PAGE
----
I was in the middle of class when a parent came with her child. The child that lost her beret. I was called as the head girl of the school to go round the classes with the student to help her find her beret. I went with the student, while her mother waited at the head teacher’s office.
We went from class to class, but of course there was no way we were going to find the beret I was wearing. When we got back to a particular class, the child that had handed me the beret stood and explained she had found a beret the previous day and handed it to me.
The teacher in the class couldn’t believe her ears. (The teacher in this class was same my primary one teacher whose name I can’t remember). Bottom line, I admitted to having tried to steal the beret and keep it for myself. The teacher took the beret from me and asked me to kneel in front of the class.
I do not think I had a more shameful experience in all of my primary school days. I was a good girl, the best student in academics all round, and just because I wanted something I couldn’t have, I was made to kneel before a class of junior students. I went from glory to being a ‘common thief’. I thought of the disgrace that would follow when my name was announced on the assembly ground.
To my amazement, when the teacher returned, she asked me to go back to my class. That was it. No other punishment whatsoever. She didn’t even report me to my class teacher. Nothing. it was like an act of God. In fact, this must have been God telling me “I let you go this time, don’t ever do this again”.
I got home and kept everything to myself. I felt I had learnt my lessons. For one thing I knew that was the last time I would attempt to take anything that didn’t belong to me. I was really totally ashamed of myself.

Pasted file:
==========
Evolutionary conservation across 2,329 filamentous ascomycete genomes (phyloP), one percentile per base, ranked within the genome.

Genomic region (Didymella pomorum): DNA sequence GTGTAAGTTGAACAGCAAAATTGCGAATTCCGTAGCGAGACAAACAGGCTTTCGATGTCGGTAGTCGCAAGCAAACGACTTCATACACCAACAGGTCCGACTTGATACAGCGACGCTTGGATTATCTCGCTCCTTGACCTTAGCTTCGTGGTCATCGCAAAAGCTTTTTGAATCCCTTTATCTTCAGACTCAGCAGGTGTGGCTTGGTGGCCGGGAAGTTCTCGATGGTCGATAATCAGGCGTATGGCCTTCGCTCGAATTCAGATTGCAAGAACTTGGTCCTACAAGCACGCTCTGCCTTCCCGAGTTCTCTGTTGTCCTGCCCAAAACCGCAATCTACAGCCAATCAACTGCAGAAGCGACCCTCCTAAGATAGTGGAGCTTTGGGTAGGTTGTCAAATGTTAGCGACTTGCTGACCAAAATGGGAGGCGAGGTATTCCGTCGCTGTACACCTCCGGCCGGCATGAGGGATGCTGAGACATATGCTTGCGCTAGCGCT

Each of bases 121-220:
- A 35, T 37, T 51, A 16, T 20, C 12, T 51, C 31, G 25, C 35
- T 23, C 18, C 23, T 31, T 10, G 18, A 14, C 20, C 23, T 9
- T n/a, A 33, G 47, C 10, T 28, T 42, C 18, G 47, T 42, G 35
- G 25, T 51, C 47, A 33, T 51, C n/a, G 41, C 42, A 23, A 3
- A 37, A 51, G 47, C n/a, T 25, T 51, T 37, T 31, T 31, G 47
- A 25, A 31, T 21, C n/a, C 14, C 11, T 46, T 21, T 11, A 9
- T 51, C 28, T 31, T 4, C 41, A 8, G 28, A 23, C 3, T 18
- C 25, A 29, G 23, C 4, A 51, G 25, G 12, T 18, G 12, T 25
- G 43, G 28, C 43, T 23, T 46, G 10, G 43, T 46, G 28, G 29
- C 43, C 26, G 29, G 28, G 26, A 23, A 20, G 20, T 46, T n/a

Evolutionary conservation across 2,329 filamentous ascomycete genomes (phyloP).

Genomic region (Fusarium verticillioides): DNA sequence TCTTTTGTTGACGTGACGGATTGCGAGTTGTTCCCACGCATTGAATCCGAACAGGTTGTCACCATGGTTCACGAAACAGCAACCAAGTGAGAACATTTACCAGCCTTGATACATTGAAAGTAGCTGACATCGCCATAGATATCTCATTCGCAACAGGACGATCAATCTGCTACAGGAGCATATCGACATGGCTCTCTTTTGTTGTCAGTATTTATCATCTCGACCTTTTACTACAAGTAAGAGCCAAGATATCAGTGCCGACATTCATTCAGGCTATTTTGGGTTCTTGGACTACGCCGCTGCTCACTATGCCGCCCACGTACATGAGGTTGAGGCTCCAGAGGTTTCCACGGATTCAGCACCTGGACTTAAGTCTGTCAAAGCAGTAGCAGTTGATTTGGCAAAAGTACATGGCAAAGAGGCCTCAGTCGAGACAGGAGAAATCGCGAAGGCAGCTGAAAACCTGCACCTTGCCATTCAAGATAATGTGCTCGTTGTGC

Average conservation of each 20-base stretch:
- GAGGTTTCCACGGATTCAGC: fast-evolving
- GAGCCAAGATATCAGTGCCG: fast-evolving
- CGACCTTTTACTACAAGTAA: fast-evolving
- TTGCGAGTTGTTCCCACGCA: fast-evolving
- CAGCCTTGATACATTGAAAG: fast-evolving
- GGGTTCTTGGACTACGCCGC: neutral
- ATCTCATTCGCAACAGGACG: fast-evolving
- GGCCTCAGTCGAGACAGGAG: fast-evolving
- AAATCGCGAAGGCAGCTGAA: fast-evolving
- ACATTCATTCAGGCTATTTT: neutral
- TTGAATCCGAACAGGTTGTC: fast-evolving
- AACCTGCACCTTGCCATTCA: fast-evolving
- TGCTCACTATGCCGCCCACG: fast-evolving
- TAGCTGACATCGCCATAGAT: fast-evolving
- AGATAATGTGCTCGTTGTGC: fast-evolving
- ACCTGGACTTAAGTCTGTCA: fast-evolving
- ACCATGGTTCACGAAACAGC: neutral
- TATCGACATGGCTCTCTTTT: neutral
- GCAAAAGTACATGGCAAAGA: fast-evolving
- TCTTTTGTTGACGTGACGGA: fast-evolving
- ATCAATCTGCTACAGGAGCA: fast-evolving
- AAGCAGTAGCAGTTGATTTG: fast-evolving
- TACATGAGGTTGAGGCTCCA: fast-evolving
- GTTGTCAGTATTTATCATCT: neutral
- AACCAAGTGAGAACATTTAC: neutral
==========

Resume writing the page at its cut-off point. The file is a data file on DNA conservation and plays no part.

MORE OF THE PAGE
A few days later after service, the mother of my then best friend told my parents about it. My best friend and I attend the same school. My mum briefed me on the revelation and said we would talk when she gets home.
I got back home before my parents that day and I just knew I didn’t, couldn’t face them. I searched through the drawers in the house and found some tablets. I threw all of them into my mouth and hoped never to wake again.
When my parents got back, I was terrible ill. My mum ‘forgot’ all about my stealing and took care of me. I had to tell her what I had done and what I took. She took care of me, she must have induced vomiting, and I got better. She didn’t even give me any lectures afterwards, nothing, she just let it go. I was 11 at the time.
Looking back, I think that was one of the first defining moments in my life. I learnt through that experience that I was a bad liar and I really couldn’t get away with stealing. And from that time onwards, I do not remember ever stealing again…outside the house (Okay, we all take something that belongs to our parents but that’s not really stealing, right?)
Let him that stole steal no more: but rather let him labour, working with his hands the thing which is good, that he may have to give to him that needeth. – Eph 4:28 KJB